by Gavriel Cohn

All things public relations and achieving press coverage for our clients is a major part of our job. After all, we are called “The PR Office”. However, we are also deeply involved in another, perhaps more mysterious area of work, that of public affairs. Public affairs involve building and maintaining stakeholder relationships in government and the wider political sphere.

For many, these two areas, public relations and public affairs, seem like two distant worlds that seldom meet.

Generally, public relations (at least active PR work) involves enticing journalists with stories of our client’s work and sharing client statements with the press, enabling our clients to be quoted in the papers. Speaking with journalists can be done informally, through WhatsApp or over a quick coffee in a t-shirt and jeans. Sending off pitch emails and broadcasting our clients’ activities to news outlets is a quick-paced and tenacious game.

Public affairs, on the other hand, is a more formal line of work. Letters, often detailed and carefully adhering to time-honoured protocol, are drafted, proofed, stamped, and sent to Westminster. Relationships are built over years. Meetings and presentations with MPs, civil servants, and Lords are often quite posh affairs, with all dressed in suits and ties and seated in wood-panelled conference rooms at the heart of government. Whereas media relations often require you to be fast, public affairs is more long-term endeavour, especially as bills and policies can take a long time to progress through government.

Whilst some of our clients certainly want us to focus on either public relations or public affairs, others ask us to take up both PR and public affairs, and it is here that the two worlds can meet very successfully.

In our work for these clients, working on both PR and public affairs, we have seen just how intertwined these two sectors of work are, far closer than one might think.

The public and politics are certainly interlinked. Concerns brought to the attention of the people become higher on the political agenda and the common views of society are often shared and upheld by their politicians as well. So, public affairs and PR should often be done together.

Across our advocacy work, for minority communities and businesses, for example, we have seen time and again how crucial it is to place positive news stories alongside speaking to decision makers, being active in both public relations and public affairs.

Here’s an example from our work at The PR Office. We represent the Conference of European Rabbis (CER) and Shechita UK. These two organisations advocate for Jewish religious rights in Europe. In our public affairs work for the organisations, we are constantly monitoring and engaging with all levels of government and diplomacy in the UK and across the continent, from national governmental departments to the EU (public affairs demands a detailed knowledge, so we can instantly spot new developments, analysis them, and then react quickly). We have built relationships with monarchs and ministers, politicians and activists. It is deep and detailed lobbying work. A real and successful text-book example of public affairs.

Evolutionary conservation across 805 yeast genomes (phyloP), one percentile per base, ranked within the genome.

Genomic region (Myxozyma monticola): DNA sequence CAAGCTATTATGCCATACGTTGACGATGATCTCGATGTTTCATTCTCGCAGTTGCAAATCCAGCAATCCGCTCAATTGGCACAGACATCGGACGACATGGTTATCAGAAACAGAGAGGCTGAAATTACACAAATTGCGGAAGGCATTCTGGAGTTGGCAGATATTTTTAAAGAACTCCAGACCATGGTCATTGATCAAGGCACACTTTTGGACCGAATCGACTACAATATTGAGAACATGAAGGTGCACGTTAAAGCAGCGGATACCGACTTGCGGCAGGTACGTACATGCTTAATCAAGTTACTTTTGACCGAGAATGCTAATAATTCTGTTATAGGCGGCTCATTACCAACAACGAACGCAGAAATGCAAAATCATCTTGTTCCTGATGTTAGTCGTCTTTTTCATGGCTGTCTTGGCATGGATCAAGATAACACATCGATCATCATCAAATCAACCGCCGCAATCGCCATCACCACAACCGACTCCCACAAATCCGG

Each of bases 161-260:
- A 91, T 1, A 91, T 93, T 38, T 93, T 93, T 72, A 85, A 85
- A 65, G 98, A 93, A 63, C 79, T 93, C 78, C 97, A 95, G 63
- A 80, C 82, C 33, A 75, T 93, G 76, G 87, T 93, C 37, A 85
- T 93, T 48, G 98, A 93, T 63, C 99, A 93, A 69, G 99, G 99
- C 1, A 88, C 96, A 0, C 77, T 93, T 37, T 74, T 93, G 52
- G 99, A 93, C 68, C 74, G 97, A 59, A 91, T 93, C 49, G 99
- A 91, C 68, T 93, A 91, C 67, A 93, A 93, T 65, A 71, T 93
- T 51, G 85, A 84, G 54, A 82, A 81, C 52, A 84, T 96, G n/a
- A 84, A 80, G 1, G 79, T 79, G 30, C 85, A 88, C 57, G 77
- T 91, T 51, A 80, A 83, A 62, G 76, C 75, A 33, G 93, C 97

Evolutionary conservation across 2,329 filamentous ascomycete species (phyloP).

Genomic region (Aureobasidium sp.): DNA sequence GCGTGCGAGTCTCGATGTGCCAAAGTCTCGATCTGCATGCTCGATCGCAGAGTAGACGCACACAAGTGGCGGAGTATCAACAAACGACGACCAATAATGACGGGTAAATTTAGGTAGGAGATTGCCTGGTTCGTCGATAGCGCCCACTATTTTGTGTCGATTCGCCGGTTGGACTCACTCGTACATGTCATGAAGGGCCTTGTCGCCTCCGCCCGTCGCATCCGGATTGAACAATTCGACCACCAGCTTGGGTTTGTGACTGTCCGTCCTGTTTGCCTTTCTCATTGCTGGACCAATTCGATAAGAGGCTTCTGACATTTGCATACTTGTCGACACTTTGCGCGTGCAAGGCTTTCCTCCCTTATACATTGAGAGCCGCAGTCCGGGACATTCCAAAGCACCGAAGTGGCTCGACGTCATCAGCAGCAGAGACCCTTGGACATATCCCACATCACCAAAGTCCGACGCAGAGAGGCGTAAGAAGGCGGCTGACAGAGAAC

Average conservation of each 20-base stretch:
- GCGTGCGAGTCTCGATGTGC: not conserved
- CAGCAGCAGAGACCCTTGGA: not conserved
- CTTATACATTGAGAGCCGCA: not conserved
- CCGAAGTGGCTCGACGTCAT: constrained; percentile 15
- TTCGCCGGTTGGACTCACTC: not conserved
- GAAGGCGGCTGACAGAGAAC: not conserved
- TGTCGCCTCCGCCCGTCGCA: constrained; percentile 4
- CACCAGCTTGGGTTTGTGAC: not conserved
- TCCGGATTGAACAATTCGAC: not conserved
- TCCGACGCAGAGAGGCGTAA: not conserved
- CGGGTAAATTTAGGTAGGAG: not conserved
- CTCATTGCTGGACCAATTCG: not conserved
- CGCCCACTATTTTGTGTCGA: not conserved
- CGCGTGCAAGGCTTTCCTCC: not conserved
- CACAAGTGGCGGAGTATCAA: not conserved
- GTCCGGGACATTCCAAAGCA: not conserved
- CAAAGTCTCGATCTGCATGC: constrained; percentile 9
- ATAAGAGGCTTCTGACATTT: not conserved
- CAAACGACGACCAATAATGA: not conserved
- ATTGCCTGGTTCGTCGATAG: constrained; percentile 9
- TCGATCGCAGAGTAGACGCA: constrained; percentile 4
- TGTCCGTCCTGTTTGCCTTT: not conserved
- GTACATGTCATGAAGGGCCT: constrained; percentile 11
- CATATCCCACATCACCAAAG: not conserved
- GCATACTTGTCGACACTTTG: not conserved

Yet we also combined this with Public Relations. In order to advocate for Jewish religious rights, to protect public worship, religious dress, and the production of Kosher meat, we are also involved in publicising these to wider society. The more the general public understands minority faith groups, the less political debate will ensure around them, and the better our Public Affairs work will be. Sometimes even, governments are not even aware that a certain law, if passed, would harm Jewish religious life. With a two-pronged approach of PR and public affairs, this can be avoided.

Paragraf, another client of ours, developed a graphene microchip, which it wants to manufacture in the UK at scale. However, it has faced a number of barriers, as semi-conductors have been classed by the government as an industry of national security importance. Paragraf want to raise awareness of these barriers to inform the government whilst it drafts its semi-conductor strategy. Again, we are helping with this both through public affairs and public relations. We have placed Paragraf’s story in the BBC, Sky News, the Times, and the Telegraph, and alongside this are engaging with Downing Street, the relevant ministers, key advisors, and building a coalition of supportive MPs. It is this combined approach of both public relations and public affairs that proves most effective.

The fast-paced public relations work, whatsapping journalists and placing news stories, seems a world away from the letters, meetings, and protocols of public affairs. Done together, public affairs and public relations can enable a client’s story to be told truthfully and positively to all sections of society, from those in power to those reading the papers, complementing each other to achieve a successful outcome. We should all have both a t-shirt and a suit hanging in our wardrobes.

Gavriel is an account executive at The PR Office.

About the Author: Drew Salisbury